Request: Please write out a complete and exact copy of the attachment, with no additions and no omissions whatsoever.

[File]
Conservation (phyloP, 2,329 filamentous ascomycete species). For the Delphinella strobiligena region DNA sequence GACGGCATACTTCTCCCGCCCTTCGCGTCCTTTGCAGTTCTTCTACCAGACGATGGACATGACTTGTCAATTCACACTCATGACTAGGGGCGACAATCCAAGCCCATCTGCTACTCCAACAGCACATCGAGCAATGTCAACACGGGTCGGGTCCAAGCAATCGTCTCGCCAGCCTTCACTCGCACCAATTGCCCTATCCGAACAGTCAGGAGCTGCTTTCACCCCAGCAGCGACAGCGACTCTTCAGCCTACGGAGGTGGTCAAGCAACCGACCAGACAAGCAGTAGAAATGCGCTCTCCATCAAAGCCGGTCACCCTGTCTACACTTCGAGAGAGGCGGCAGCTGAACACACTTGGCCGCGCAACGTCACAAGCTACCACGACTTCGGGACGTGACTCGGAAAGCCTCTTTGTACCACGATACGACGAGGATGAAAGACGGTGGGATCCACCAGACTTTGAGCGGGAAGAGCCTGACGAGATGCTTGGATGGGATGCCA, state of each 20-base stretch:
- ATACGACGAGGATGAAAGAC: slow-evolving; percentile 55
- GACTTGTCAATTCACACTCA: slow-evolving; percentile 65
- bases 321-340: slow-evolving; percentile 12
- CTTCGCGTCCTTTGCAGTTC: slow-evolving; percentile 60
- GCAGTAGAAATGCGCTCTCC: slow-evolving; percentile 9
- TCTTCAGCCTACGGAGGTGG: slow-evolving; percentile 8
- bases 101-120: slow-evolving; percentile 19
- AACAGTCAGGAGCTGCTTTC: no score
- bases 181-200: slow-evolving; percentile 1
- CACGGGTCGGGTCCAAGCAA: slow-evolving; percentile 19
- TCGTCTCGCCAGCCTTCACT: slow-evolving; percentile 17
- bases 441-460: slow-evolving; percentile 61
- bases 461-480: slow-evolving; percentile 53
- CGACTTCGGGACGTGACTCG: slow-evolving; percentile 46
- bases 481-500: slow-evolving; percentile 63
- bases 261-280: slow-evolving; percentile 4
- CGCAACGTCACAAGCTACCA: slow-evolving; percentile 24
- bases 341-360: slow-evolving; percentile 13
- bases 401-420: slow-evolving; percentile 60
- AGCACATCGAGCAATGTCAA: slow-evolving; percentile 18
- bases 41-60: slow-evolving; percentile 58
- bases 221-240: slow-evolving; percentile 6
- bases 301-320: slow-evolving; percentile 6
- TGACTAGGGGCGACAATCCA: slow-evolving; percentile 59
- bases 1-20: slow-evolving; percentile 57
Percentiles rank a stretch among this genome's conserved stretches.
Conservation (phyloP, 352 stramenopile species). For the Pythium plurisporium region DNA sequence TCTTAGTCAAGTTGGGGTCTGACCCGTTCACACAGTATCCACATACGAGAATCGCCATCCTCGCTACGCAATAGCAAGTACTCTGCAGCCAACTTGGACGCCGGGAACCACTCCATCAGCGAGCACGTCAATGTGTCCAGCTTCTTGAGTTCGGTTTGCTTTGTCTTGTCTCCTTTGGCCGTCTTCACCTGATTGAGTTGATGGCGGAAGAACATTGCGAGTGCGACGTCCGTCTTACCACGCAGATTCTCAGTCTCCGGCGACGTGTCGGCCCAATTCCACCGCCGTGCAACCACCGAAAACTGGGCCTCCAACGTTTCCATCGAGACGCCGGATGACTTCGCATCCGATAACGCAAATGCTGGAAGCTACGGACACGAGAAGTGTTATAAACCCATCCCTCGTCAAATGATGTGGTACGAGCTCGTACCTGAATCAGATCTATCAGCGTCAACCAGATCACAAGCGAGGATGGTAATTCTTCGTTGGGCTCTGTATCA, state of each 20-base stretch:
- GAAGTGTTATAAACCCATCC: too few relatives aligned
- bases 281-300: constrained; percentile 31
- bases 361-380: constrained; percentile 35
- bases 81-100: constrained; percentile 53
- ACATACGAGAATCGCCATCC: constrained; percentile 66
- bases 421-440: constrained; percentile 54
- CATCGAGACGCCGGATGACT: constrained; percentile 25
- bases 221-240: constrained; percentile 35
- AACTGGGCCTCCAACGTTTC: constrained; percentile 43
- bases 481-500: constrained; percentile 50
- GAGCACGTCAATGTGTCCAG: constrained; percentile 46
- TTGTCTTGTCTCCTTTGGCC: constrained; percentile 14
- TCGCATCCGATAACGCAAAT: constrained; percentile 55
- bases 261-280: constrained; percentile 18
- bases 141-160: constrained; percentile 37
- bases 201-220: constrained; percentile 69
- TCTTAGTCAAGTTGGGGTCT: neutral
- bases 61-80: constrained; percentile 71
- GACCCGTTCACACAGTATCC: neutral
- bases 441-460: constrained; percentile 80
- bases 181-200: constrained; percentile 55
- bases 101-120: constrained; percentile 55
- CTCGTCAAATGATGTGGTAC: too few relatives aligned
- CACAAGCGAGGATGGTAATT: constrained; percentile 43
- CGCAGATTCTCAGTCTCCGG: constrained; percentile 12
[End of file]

Conservation (phyloP, 2,329 filamentous ascomycete species). For the Delphinella strobiligena region DNA sequence GACGGCATACTTCTCCCGCCCTTCGCGTCCTTTGCAGTTCTTCTACCAGACGATGGACATGACTTGTCAATTCACACTCATGACTAGGGGCGACAATCCAAGCCCATCTGCTACTCCAACAGCACATCGAGCAATGTCAACACGGGTCGGGTCCAAGCAATCGTCTCGCCAGCCTTCACTCGCACCAATTGCCCTATCCGAACAGTCAGGAGCTGCTTTCACCCCAGCAGCGACAGCGACTCTTCAGCCTACGGAGGTGGTCAAGCAACCGACCAGACAAGCAGTAGAAATGCGCTCTCCATCAAAGCCGGTCACCCTGTCTACACTTCGAGAGAGGCGGCAGCTGAACACACTTGGCCGCGCAACGTCACAAGCTACCACGACTTCGGGACGTGACTCGGAAAGCCTCTTTGTACCACGATACGACGAGGATGAAAGACGGTGGGATCCACCAGACTTTGAGCGGGAAGAGCCTGACGAGATGCTTGGATGGGATGCCA, state of each 20-base stretch:
- ATACGACGAGGATGAAAGAC: slow-evolving; percentile 55
- GACTTGTCAATTCACACTCA: slow-evolving; percentile 65
- bases 321-340: slow-evolving; percentile 12
- CTTCGCGTCCTTTGCAGTTC: slow-evolving; percentile 60
- GCAGTAGAAATGCGCTCTCC: slow-evolving; percentile 9
- TCTTCAGCCTACGGAGGTGG: slow-evolving; percentile 8
- bases 101-120: slow-evolving; percentile 19
- AACAGTCAGGAGCTGCTTTC: no score
- bases 181-200: slow-evolving; percentile 1
- CACGGGTCGGGTCCAAGCAA: slow-evolving; percentile 19
- TCGTCTCGCCAGCCTTCACT: slow-evolving; percentile 17
- bases 441-460: slow-evolving; percentile 61
- bases 461-480: slow-evolving; percentile 53
- CGACTTCGGGACGTGACTCG: slow-evolving; percentile 46
- bases 481-500: slow-evolving; percentile 63
- bases 261-280: slow-evolving; percentile 4
- CGCAACGTCACAAGCTACCA: slow-evolving; percentile 24
- bases 341-360: slow-evolving; percentile 13
- bases 401-420: slow-evolving; percentile 60
- AGCACATCGAGCAATGTCAA: slow-evolving; percentile 18
- bases 41-60: slow-evolving; percentile 58
- bases 221-240: slow-evolving; percentile 6
- bases 301-320: slow-evolving; percentile 6
- TGACTAGGGGCGACAATCCA: slow-evolving; percentile 59
- bases 1-20: slow-evolving; percentile 57
Percentiles rank a stretch among this genome's conserved stretches.
Conservation (phyloP, 352 stramenopile species). For the Pythium plurisporium region DNA sequence TCTTAGTCAAGTTGGGGTCTGACCCGTTCACACAGTATCCACATACGAGAATCGCCATCCTCGCTACGCAATAGCAAGTACTCTGCAGCCAACTTGGACGCCGGGAACCACTCCATCAGCGAGCACGTCAATGTGTCCAGCTTCTTGAGTTCGGTTTGCTTTGTCTTGTCTCCTTTGGCCGTCTTCACCTGATTGAGTTGATGGCGGAAGAACATTGCGAGTGCGACGTCCGTCTTACCACGCAGATTCTCAGTCTCCGGCGACGTGTCGGCCCAATTCCACCGCCGTGCAACCACCGAAAACTGGGCCTCCAACGTTTCCATCGAGACGCCGGATGACTTCGCATCCGATAACGCAAATGCTGGAAGCTACGGACACGAGAAGTGTTATAAACCCATCCCTCGTCAAATGATGTGGTACGAGCTCGTACCTGAATCAGATCTATCAGCGTCAACCAGATCACAAGCGAGGATGGTAATTCTTCGTTGGGCTCTGTATCA, state of each 20-base stretch:
- GAAGTGTTATAAACCCATCC: too few relatives aligned
- bases 281-300: constrained; percentile 31
- bases 361-380: constrained; percentile 35
- bases 81-100: constrained; percentile 53
- ACATACGAGAATCGCCATCC: constrained; percentile 66
- bases 421-440: constrained; percentile 54
- CATCGAGACGCCGGATGACT: constrained; percentile 25
- bases 221-240: constrained; percentile 35
- AACTGGGCCTCCAACGTTTC: constrained; percentile 43
- bases 481-500: constrained; percentile 50
- GAGCACGTCAATGTGTCCAG: constrained; percentile 46
- TTGTCTTGTCTCCTTTGGCC: constrained; percentile 14
- TCGCATCCGATAACGCAAAT: constrained; percentile 55
- bases 261-280: constrained; percentile 18
- bases 141-160: constrained; percentile 37
- bases 201-220: constrained; percentile 69
- TCTTAGTCAAGTTGGGGTCT: neutral
- bases 61-80: constrained; percentile 71
- GACCCGTTCACACAGTATCC: neutral
- bases 441-460: constrained; percentile 80
- bases 181-200: constrained; percentile 55
- bases 101-120: constrained; percentile 55
- CTCGTCAAATGATGTGGTAC: too few relatives aligned
- CACAAGCGAGGATGGTAATT: constrained; percentile 43
- CGCAGATTCTCAGTCTCCGG: constrained; percentile 12